August 5, 2012 6:06 pm

Voter ID laws could sway US elections

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A voter casts her ballot at the Flushing Volunteer Fire Department in Flushing, Ohio, USA©Reuters

Millions of US voters could be turned away at the ballot box in this November’s presidential election as new rules impose tough requirements for identification that observers say could lead to minorities and young people – traditionally more likely to vote Democrat – being excluded.

Almost all the new rules have been enacted in states with Republican governors and GOP-led legislatures. From Wisconsin to Texas, they have passed strict legislation requiring voters to present certain forms of government-issued identification instead of the usual voter registration cards.

In hotly contested swing states such as Pennsylvania, Virginia and New Hampshire, the changes could affect the outcome. Pennsylvania’s authorities says more than 750,000 registered voters in the state – 9.2 per cent of voters – do not have the required forms of ID, such as a driving licence or other government-issued photo ID, to vote in November. President Barack Obama won the state by 600,000 votes in 2008 and polls show the vote hangs in the balance this year.

“There is certainly the potential for very serious outcomes,” said Keesha Gaskins of New York University’s Brennan Center for Justice, which estimates as many as 5m voters across the country might be affected by the rules.

Pennsylvania’s new rules are being challenged by three elderly women – including one who first voted for Franklin D Roosevelt in the 1940s – who say they will not be able to vote in November under the changes.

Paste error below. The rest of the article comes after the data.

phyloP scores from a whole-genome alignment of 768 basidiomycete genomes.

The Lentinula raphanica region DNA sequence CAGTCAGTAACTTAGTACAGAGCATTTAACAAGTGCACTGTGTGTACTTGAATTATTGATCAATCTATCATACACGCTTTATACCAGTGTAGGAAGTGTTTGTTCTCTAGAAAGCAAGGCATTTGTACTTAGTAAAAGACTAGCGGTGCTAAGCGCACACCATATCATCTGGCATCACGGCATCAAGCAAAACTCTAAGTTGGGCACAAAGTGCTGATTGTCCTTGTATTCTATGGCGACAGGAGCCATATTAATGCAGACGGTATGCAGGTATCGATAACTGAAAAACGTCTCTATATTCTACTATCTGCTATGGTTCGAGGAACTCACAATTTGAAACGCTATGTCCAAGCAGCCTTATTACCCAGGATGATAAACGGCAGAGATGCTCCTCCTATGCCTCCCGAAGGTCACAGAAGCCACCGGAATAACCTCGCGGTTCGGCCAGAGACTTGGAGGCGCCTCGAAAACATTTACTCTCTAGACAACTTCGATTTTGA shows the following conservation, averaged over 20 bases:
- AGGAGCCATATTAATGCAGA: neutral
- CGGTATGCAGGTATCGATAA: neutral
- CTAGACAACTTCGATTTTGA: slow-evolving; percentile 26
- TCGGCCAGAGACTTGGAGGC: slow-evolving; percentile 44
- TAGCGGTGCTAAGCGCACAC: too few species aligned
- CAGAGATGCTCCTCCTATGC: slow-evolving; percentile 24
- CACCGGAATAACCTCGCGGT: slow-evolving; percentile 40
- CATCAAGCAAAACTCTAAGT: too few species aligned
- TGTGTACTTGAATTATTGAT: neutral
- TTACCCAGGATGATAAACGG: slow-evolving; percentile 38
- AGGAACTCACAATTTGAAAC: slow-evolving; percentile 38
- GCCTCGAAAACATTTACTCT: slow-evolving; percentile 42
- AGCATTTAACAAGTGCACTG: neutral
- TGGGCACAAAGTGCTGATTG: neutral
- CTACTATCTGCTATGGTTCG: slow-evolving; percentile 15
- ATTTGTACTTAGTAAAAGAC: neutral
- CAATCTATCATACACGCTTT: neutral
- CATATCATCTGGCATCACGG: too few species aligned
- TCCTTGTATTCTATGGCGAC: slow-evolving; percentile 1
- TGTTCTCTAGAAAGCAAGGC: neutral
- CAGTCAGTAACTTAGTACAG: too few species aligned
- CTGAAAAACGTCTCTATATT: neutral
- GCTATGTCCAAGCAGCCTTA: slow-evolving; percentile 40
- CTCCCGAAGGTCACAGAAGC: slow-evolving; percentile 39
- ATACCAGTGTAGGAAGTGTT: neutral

Ten states have passed voter ID laws since 2010, although not all are yet in effect. Several states, including Texas, South Carolina, Alabama and Mississippi, had to apply for approval from the justice department before they could implement the changes because they are subject to the Voter Rights Act, a 1965 law covering states with a history of discriminating against minorities.

The department has blocked all the changes proposed by those states, which require particular forms of photo ID, partly because Hispanic voters would be disproportionately affected. Eric Holder, the attorney general, has likened the Texas law to a poll tax.

Obama denies claims of attempts to curb military voting

President Barack Obama’s re-election campaign has denied Republican claims it is trying to curb military voting, with a senior campaign official on Sunday saying the allegations were “false and misleading”.

The president’s team filed a lawsuit last week to block a new Ohio law that would give military personnel three days more than the general public to cast early votes. It said it wanted everyone, not just those in the military, to have longer to vote

But Republicans have attacked the move as an assault on the military.

“President Obama’s lawsuit claiming it is unconstitutional for Ohio to allow servicemen and women extended early voting privileges during the state’s early voting period is an outrage,” Mitt Romney, the Republican presidential hopeful, said in a Facebook post on Saturday

But David Axelrod, a senior Obama campaign strategist, said it was “shameful that Governor Romney would hide behind our servicemen and women to try and win a lawsuit and deprive other Ohioans of the right to vote”.